—C. S. Lewis, Reflections on the Psalms, “Scripture”


Thursday, September 08, 2005

Thursday, September 8, 2005

O’s “orientation day” at AHN. The surprise was the small size of the freshman class: 55 students.

Today is the Feast of the Nativity of the Blessed Virgin Mary. The Mass readings say nothing about it, since nothing in the Bible tells of the birth of Mary to St. Anne (Hannah, grace, related to Joan, John) and St. Joachim (God prepares). No doubt Mary was born, but what details of the happy event does the Magisterium require us to believe? Perhaps none (the immaculate conception happened earlier).

It was interesting to see in the Catholic Encylopedia entry for St. Anne a reference to “the renowned Father John of Eck of Ingolstadt” (Johann Eck or Eckius, 1486–1543), “the most distinguished theologian of his time in Germany,” who defeated Luther in public debate and thus prevented the Reformation, and who apparently knew that St. Anne’s parents were Stollanus and Emerentia and knew of her second and third husbands, Cleophas and Salomas.

St. Anne seems to be in the Biblical tradition of women who cannot conceive for many years, and then become pregnant. This at least fits today’s Psalm 13:5–6:

But I have trusted in thy mercy; my heart shall rejoice in thy salvation.
I will sing unto the LORD, because he hath dealt bountifully with me.

whose previous verses are:

How long wilt thou forget me, O LORD? for ever? how long wilt thou hide thy face from me?
How long shall I take counsel in my soul, having sorrow in my heart daily? how long shall mine enemy be exalted over me?
Consider and hear me, O LORD my God: lighten mine eyes, lest I sleep the sleep of death;
Lest mine enemy say, I have prevailed against him; and those that trouble me rejoice when I am moved.

Smiling commentaries do not speak to the heart of this psalm, since according to it the prayer has not yet been not answered.

One sometimes or frequently has feelings that one feels that one should not feel, or at least encourage, but are magnificently present in the Psalms. Should one reject these feelings, or purge them by reading the Psalms, or accept them as (sometimes) right, or what? Next Sunday’s readings give the answer: the debt must be acknowledged, and then forgiven.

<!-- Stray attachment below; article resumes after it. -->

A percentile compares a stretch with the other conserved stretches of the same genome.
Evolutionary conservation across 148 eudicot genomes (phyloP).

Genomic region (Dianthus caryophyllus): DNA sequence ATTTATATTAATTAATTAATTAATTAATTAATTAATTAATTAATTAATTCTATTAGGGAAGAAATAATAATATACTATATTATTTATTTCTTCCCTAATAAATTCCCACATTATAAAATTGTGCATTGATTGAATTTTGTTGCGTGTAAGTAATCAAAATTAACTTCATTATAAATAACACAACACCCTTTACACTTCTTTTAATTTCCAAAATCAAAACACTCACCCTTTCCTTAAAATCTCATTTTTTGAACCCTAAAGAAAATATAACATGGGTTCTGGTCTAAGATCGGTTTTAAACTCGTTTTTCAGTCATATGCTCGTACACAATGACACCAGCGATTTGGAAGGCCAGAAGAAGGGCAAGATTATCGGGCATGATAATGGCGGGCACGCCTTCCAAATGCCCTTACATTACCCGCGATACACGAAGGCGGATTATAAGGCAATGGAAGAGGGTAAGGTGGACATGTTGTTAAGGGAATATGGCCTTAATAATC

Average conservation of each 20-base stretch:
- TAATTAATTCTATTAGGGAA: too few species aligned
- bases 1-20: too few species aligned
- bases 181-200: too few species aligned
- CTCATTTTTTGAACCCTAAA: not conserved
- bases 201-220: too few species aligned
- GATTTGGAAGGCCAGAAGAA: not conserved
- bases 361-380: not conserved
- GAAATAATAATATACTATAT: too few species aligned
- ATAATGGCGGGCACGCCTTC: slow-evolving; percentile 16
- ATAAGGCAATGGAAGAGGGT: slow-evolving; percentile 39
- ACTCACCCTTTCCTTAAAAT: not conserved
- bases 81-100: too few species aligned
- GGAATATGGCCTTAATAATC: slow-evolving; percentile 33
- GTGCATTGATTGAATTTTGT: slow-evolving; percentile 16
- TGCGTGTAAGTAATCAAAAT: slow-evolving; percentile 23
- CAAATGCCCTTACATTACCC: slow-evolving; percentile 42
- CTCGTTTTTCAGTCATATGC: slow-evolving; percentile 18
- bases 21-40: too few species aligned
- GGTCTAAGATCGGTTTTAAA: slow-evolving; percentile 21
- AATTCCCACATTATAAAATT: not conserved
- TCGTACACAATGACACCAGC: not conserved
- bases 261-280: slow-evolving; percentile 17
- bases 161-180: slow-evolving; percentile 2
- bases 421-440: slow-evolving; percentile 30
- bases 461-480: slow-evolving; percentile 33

If I could be with you, I would be satisfied.

Wednesday, September 07, 2005

Wednesday, September 7, 2005

Last week I asked PC if she would read at today’s noon Mass, since I had a meeting work. She did read, but I skipped the meeting and attended Mass. We frequently hear about the Beatitudes, rarely about the Anathemas:

But woe unto you that are rich! for ye have received your consolation.

Woe unto you that are full! for ye shall hunger.

Woe unto you that laugh now! for ye shall mourn and weep.

Woe unto you, when all men shall speak well of you! for so did their fathers to the false prophets.

—Luke 6:24–26

The curses apply to us.

Till they draw their clear and reasonable distinctions between the first and the nineteenth century, the denunciation hangs over the world. . . .
— Newman, Parochial & Plain Sermons “28. The Danger of Riches”

Giving to the poor does not mean giving them a greater share of what keeps us from God.

Before daring to speak of social justice, oh you fools, begin to remake society!
The Last Essays of Georges Bernanos, p. 155

To do this, follow Paul’s advice:

. . . seek those things which are above, where Christ sitteth on the right hand of God. Set your affection on things above, not on things on the earth. For ye are dead, and your life is hid with Christ in God. . . . put on the new man, which is renewed in knowledge after the image of him that created him.